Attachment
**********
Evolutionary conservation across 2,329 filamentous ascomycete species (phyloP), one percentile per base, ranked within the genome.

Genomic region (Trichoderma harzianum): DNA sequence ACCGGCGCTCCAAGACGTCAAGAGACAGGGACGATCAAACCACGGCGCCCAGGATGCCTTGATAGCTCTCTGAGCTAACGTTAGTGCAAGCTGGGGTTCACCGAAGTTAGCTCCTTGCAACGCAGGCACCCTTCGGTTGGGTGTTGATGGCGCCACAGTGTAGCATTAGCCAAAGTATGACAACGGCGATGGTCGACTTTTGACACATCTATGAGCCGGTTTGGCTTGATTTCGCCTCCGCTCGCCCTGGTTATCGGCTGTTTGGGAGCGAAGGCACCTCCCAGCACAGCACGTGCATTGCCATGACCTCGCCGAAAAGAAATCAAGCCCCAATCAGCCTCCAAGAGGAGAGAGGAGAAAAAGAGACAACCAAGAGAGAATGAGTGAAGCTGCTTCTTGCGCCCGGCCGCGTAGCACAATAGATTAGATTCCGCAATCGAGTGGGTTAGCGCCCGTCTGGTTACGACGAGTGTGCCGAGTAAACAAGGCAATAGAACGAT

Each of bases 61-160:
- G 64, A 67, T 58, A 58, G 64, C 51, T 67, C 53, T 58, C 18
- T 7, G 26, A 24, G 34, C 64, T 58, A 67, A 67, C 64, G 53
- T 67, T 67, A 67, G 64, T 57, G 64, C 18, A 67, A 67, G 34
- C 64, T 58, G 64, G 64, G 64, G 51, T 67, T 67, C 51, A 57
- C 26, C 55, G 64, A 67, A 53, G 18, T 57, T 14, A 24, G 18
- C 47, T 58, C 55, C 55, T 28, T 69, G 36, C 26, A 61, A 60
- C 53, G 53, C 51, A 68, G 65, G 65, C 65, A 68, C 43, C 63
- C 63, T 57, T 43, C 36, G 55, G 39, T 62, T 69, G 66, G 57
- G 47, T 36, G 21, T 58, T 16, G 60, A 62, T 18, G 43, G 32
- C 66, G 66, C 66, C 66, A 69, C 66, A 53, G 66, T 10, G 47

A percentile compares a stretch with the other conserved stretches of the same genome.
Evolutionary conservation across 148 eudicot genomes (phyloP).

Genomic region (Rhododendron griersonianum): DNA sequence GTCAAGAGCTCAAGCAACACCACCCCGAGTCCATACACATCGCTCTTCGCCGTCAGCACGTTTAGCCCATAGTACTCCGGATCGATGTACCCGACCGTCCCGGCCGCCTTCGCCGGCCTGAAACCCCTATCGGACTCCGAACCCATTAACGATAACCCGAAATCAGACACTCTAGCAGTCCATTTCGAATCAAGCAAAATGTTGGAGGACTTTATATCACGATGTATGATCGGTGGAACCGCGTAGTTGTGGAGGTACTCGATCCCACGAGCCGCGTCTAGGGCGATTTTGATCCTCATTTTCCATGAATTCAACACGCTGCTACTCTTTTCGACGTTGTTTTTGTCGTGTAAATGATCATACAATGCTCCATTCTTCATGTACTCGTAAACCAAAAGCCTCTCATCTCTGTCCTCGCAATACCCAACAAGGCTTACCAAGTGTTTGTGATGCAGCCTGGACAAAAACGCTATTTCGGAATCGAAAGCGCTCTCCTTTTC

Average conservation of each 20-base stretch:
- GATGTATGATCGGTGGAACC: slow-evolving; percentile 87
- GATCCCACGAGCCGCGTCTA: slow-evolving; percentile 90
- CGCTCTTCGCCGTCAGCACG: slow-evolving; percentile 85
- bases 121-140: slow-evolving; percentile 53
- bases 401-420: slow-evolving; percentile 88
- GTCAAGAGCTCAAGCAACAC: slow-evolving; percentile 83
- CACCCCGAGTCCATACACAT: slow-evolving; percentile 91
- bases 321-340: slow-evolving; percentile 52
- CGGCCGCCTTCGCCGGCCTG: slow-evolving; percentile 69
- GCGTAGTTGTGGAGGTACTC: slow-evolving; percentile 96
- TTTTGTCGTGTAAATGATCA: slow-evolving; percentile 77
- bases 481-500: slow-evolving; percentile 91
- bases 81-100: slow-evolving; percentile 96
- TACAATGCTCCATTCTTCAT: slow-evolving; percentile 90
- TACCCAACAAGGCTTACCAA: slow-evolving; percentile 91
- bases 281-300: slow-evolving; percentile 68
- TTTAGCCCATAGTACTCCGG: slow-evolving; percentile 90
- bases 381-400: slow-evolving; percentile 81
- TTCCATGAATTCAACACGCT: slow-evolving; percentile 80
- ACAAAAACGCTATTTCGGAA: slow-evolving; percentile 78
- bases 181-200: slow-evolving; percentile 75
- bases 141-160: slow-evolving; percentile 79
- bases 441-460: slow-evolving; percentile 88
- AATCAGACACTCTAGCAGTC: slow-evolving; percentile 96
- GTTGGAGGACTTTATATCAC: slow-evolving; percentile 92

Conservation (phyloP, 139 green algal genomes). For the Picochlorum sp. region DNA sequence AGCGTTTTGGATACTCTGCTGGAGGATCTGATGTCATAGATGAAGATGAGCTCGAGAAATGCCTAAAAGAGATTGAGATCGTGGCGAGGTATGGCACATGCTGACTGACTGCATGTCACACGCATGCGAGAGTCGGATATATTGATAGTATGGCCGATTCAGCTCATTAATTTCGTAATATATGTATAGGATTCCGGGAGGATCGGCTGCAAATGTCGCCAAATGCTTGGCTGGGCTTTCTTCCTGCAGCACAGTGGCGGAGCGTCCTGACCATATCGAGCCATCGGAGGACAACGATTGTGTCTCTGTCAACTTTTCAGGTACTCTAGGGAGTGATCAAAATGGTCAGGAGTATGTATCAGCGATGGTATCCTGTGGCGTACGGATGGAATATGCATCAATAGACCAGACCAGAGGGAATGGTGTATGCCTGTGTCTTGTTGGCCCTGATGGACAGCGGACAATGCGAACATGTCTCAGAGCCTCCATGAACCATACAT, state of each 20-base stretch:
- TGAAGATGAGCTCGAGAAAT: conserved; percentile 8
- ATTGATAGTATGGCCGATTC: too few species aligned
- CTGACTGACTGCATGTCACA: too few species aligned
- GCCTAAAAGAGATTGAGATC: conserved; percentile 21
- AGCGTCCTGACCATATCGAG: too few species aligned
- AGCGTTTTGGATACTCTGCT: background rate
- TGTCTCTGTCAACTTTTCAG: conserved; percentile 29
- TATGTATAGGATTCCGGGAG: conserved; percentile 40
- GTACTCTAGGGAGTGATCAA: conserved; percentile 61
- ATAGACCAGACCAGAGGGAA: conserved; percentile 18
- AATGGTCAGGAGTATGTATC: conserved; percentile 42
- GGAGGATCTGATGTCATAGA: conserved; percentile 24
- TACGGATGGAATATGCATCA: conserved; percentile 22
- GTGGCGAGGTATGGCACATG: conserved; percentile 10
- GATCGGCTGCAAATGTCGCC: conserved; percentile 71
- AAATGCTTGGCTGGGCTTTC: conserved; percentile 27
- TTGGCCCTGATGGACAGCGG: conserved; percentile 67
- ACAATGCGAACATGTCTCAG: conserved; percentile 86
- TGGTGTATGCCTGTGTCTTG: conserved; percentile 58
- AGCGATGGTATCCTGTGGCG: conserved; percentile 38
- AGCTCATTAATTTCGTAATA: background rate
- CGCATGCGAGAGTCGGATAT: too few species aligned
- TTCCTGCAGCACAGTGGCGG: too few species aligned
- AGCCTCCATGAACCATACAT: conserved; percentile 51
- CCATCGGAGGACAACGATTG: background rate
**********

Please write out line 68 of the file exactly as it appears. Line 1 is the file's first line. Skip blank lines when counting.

- CCATCGGAGGACAACGATTG: background rate